Medically reviewed by Drugs.com. Last updated on Feb 24, 2022.
Commonly used brand name(s)
In the U.S.
- Comfort Pac w/Tizanidine
- Zanaflex Capsule
Available Dosage Forms:
Therapeutic Class: Skeletal Muscle Relaxant, Centrally Acting
Uses for tizanidine
Tizanidine is used to help relax certain muscles in your body. It relieves spasms, cramping, and tightness of the muscles caused by medical problems, such as multiple sclerosis or certain injuries to the spine. Tizanidine does not cure these problems, but it may allow other treatment, such as physical therapy, to be more helpful in improving your condition.
Tizanidine acts on the central nervous system (CNS) to produce its muscle relaxant effects. Its actions on the CNS may also cause some of the medicine's side effects.
Tizanidine is available only with your doctor's prescription.
Before using tizanidine
In deciding to use a medicine, the risks of taking the medicine must be weighed against the good it will do. This is a decision you and your doctor will make. For tizanidine, the following should be considered:
Tell your doctor if you have ever had any unusual or allergic reaction to tizanidine or any other medicines. Also tell your health care professional if you have any other types of allergies, such as to foods, dyes, preservatives, or animals. For non-prescription products, read the label or package ingredients carefully.
Appropriate studies have not been performed on the relationship of age to the effects of tizanidine in the pediatric population. Safety and efficacy have not been established.
Appropriate studies performed to date have not demonstrated geriatrics-specific problems that would limit the usefulness of tizanidine in the elderly. However, elderly patients are more likely to have kidney problems, which may require caution in patients receiving tizanidine.
There are no adequate studies in women for determining infant risk when using this medication during breastfeeding. Weigh the potential benefits against the potential risks before taking this medication while breastfeeding.
Interactions with medicines
Although certain medicines should not be used together at all, in other cases two different medicines may be used together even if an interaction might occur. In these cases, your doctor may want to change the dose, or other precautions may be necessary. When you are taking tizanidine, it is especially important that your healthcare professional know if you are taking any of the medicines listed below. The following interactions have been selected on the basis of their potential significance and are not necessarily all-inclusive.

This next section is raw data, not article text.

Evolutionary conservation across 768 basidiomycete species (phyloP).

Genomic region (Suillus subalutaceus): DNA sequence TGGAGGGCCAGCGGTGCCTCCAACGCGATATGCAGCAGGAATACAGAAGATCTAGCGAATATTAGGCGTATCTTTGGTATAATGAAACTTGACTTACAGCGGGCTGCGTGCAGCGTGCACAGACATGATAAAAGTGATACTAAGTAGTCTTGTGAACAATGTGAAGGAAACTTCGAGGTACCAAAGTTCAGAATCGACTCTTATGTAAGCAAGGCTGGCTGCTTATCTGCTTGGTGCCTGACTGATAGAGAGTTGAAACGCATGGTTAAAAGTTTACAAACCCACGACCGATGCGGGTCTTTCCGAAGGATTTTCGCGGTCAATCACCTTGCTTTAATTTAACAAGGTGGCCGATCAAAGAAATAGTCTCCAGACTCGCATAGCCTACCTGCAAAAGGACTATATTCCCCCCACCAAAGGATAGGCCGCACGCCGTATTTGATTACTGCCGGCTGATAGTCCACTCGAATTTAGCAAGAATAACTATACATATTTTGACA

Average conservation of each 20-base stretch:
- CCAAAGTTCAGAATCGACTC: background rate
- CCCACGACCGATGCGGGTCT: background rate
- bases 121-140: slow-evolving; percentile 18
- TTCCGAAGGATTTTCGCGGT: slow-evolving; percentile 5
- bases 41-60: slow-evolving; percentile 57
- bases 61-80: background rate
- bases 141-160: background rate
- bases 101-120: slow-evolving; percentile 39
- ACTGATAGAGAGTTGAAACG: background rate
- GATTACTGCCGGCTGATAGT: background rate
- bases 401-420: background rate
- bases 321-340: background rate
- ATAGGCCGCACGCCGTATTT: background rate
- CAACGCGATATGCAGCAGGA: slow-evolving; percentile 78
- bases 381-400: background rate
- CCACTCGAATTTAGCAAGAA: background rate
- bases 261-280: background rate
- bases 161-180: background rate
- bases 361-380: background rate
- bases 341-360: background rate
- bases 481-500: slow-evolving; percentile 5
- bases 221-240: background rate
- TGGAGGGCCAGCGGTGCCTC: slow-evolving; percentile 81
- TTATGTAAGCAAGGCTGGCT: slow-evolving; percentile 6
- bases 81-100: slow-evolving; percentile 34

Using tizanidine with any of the following medicines is not recommended. Your doctor may decide not to treat you with this medication or change some of the other medicines you take.
- Potassium Citrate
Using tizanidine with any of the following medicines is usually not recommended, but may be required in some cases. If both medicines are prescribed together, your doctor may change the dose or how often you use one or both of the medicines.
- Calcium Oxybate
- Estradiol Valerate
- Ethinyl Estradiol
- Ethynodiol Diacetate
- Gabapentin Enacarbil
- Glycopyrronium Tosylate
- Magnesium Oxybate
- Morphine Sulfate Liposome
- Peginterferon Alfa-2b
- Potassium Oxybate
- Ropeginterferon Alfa-2b-njft
- Secretin Human
- Sodium Oxybate
Using tizanidine with any of the following medicines may cause an increased risk of certain side effects, but using both drugs may be the best treatment for you. If both medicines are prescribed together, your doctor may change the dose or how often you use one or both of the medicines.
Interactions with food/tobacco/alcohol
Certain medicines should not be used at or around the time of eating food or eating certain types of food since interactions may occur. Using alcohol or tobacco with certain medicines may also cause interactions to occur. The following interactions have been selected on the basis of their potential significance and are not necessarily all-inclusive.
Using tizanidine with any of the following is usually not recommended, but may be unavoidable in some cases. If used together, your doctor may change the dose or how often you use tizanidine, or give you special instructions about the use of food, alcohol, or tobacco.
Other medical problems
The presence of other medical problems may affect the use of tizanidine. Make sure you tell your doctor if you have any other medical problems, especially:
- Kidney disease or
- Liver disease—Use with caution. The effects may be increased because of slower removal of the medicine from the body.
Proper use of tizanidine
Take tizanidine only as directed by your doctor. Do not take more of it and do not take it more often than your doctor ordered. To do so may increase the chance of side effects.
When you take the different dosage forms (tablets, capsules, capsule contents sprinkled over applesauce) of tizanidine with food, it affects the amount of the medicine absorbed into your blood differently. Follow your doctor's instructions for when to take tizanidine and whether or not you should take it with food.
The dose of tizanidine will be different for different patients. Follow your doctor's orders or the directions on the label. The following information includes only the average doses of tizanidine. If your dose is different, do not change it unless your doctor tells you to do so.
The amount of medicine that you take depends on the strength of the medicine. Also, the number of doses you take each day, the time allowed between doses, and the length of time you take the medicine depend on the medical problem for which you are using the medicine.
- For oral dosage forms (capsules or tablets):